Thursday, January 10, 2013

LA Diocese told to identify officials in sex abuse cases Los Angeles Catholic Diocese must release the names of priests and church officials contained in confidential records about sexual abuse of children, a California judge ordered Monday.

Superior Court Judge Emilie Elias reversed a previous ruling by another judge that allowed the Archdiocese of Los Angeles to black out the identities of church officials in 30,000 pages of documents that are to be released, the Los Angeles Times reports. The files include medical and psychiatric records, abuse reports, church memos and letters with the Vatican.

Negotiations on releasing the records are part of the landmark $660 million settlement in 2007 over priest abuse. The diocese had redacted names -- including that of retired cardinal Roger Mahony -- and the release was expected by mid-January. It's not yet clear whether Monday’s ruling will delay the release of the records.

More than 20 priests have exhausted appeals to prevent the release, arguing it would violate their privacy rights.

Last year, retired federal judge Dickran Tevrizian allowed the archdiocese to redact the names of church rulers who reassigned abusive priests, along with the names of priests accused only once of abuse. He cited criticism the church had suffered already and said he wanted to prevent the use of un-redacted files from being used to "embarrass or to ridicule the Church."

"You know that the Church recycles priests. Now you want to know who in the clergy is recycled. For what useful purpose? The case is settled," Tevrizian told lawyers for 562 people who settled sex-abuse claims.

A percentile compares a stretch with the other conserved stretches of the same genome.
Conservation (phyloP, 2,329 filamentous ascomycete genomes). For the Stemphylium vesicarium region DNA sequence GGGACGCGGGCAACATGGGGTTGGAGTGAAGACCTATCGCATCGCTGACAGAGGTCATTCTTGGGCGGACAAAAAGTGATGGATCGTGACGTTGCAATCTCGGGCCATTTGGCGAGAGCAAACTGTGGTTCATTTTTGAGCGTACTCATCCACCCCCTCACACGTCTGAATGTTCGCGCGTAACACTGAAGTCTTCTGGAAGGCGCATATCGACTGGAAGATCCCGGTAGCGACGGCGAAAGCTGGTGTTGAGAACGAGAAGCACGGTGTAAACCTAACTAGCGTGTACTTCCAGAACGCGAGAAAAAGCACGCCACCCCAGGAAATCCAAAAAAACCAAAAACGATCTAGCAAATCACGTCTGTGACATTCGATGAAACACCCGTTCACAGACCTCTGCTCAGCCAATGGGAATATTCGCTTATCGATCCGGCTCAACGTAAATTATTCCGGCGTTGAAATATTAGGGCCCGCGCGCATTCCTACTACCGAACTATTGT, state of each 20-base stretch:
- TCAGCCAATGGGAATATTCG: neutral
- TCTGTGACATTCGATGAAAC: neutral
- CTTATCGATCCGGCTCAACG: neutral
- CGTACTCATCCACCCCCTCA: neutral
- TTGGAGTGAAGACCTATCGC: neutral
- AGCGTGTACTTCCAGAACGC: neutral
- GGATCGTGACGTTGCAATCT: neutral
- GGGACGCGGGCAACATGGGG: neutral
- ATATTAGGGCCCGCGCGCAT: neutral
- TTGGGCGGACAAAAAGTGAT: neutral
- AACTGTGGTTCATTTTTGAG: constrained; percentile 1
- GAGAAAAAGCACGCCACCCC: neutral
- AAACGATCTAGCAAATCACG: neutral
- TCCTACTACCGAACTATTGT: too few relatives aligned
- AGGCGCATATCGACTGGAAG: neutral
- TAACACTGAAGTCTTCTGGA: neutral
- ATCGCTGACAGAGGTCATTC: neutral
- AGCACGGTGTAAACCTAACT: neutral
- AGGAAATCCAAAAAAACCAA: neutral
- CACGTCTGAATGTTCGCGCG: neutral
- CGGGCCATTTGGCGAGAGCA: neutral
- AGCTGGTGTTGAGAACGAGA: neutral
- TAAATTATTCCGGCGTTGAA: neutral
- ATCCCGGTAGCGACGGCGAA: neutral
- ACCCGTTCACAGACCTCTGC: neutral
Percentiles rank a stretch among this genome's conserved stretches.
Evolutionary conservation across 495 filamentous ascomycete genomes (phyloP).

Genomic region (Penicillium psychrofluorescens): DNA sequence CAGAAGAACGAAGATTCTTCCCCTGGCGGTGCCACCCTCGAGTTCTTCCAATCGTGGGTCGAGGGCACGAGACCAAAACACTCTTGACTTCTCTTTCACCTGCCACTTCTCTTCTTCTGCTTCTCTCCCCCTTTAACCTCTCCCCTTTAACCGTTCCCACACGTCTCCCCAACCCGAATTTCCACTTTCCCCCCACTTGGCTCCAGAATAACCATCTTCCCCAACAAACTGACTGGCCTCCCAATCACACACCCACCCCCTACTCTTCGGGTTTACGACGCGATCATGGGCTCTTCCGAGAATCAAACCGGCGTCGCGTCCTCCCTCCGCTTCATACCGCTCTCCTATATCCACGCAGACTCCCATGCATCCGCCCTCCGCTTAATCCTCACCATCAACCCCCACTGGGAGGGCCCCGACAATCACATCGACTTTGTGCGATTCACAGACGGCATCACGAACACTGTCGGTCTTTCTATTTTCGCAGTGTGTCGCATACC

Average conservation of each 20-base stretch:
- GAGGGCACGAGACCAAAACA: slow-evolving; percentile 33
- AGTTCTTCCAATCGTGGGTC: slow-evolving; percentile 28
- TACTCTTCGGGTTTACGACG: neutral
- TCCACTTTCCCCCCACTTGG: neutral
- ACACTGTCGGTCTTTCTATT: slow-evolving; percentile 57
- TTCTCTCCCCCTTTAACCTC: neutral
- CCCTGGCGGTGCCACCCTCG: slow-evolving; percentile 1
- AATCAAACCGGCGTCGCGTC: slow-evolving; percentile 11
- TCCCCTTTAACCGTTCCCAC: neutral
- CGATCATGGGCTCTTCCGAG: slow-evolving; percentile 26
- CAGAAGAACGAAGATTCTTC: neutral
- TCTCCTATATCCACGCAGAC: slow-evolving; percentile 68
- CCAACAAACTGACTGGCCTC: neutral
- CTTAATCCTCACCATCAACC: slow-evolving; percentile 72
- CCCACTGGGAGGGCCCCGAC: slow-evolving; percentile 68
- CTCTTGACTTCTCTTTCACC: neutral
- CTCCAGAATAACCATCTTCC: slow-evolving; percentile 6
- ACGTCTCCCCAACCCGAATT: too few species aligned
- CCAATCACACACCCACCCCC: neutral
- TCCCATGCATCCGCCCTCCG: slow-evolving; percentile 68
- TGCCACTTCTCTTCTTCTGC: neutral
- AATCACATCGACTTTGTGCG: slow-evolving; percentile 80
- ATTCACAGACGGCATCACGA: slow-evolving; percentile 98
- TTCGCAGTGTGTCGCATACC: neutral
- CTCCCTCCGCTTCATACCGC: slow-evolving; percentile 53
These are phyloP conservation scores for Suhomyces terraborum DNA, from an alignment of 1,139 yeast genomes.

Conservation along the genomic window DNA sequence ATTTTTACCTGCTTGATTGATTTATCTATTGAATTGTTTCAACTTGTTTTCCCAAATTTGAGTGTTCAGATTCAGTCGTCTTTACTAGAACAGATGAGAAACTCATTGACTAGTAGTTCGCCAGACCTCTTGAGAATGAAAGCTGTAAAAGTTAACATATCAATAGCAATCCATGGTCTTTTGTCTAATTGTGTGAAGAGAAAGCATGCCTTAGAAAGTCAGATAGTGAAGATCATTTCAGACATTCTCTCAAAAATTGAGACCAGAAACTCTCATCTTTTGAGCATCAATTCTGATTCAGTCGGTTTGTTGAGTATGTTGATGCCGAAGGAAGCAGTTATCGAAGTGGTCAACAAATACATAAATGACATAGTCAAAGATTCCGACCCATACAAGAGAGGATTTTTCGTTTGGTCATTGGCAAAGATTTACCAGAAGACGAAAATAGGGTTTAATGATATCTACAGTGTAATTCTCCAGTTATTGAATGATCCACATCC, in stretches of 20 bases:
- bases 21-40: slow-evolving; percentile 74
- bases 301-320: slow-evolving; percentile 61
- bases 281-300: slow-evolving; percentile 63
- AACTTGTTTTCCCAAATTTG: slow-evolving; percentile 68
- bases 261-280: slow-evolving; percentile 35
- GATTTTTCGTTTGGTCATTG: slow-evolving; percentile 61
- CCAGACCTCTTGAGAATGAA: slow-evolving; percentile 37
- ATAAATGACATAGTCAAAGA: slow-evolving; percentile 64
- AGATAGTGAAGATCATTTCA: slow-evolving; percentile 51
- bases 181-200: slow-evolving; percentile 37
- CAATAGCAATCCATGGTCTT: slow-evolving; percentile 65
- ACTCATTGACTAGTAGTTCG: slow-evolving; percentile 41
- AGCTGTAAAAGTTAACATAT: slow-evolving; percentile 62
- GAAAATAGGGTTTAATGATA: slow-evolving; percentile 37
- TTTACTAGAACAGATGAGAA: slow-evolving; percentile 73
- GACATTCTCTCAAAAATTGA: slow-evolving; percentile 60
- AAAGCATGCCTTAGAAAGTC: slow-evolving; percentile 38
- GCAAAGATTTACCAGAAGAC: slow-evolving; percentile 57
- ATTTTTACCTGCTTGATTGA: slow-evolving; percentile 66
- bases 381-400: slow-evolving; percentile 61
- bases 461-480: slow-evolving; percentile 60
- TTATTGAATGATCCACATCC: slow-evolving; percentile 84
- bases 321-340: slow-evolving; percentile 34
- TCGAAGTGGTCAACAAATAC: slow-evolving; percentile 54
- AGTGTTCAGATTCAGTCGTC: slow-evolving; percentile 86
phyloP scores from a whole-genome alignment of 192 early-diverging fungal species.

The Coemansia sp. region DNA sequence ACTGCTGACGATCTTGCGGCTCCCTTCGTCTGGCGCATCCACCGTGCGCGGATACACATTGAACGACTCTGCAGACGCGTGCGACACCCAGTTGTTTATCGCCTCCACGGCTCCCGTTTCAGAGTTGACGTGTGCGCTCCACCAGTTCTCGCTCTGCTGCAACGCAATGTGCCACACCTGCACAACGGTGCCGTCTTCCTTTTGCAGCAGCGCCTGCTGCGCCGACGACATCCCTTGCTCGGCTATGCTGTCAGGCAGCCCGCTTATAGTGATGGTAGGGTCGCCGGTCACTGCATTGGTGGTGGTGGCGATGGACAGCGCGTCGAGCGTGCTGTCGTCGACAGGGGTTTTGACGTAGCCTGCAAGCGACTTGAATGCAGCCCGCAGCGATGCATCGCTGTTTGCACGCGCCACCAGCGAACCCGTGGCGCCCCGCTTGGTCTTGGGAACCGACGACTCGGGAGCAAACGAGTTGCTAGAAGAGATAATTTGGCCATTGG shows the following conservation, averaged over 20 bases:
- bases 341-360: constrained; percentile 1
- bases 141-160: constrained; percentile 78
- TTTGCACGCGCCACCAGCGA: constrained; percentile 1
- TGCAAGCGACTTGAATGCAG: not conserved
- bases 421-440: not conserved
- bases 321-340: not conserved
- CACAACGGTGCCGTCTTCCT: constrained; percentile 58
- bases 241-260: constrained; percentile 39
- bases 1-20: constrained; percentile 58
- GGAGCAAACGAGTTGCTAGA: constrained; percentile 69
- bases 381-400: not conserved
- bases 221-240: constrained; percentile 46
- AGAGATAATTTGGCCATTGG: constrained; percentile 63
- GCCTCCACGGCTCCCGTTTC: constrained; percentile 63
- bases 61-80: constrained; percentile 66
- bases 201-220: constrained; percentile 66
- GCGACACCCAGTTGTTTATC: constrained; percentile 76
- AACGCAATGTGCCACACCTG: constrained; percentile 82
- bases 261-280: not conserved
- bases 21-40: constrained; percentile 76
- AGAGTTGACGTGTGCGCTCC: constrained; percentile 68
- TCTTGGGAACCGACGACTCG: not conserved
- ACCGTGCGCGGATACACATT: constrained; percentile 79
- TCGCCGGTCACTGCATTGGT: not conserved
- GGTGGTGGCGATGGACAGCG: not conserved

The Los Angeles Times and the Associated Press challenged Tevrizian's ruling, and Elias has the final say.

"Don't you think the public has a right to know … what was going on in their own church?" Elias asked during a hearing about releasing the information. She added that parishioners "may want to talk to their adult children" about abuse alleged in their local church. USA Today


The Catholic Church has been rocked in recent decades by accusations that it tried to cover up the sexual abuse of children by priests and has paid out billions in settlements to abuse victims, bankrupting several U.S. dioceses. Daily Star

Sexual abuse of children by Catholic priests has been widely reported throughout the world, with the countries of Canada, Ireland, United States, United Kingdom, Mexico, Belgium, France, Germany and Australia receiving the most attention. The United States and Ireland are the only countries that conducted nationwide inquiries.

In the U.S., Ireland, the Channel Islands, the list seems to go on and on -- new sordid stories of child sexual abuse are being investigated, at times, linking to a disturbing hierarchy of silence in institutions which were considered "sacred," -- be it the Catholic Church, the BBC or even Penn State football. The Huffington Post

The majority of the sexual abuse by Catholic priests takes place with children between the ages of 11 and 14.

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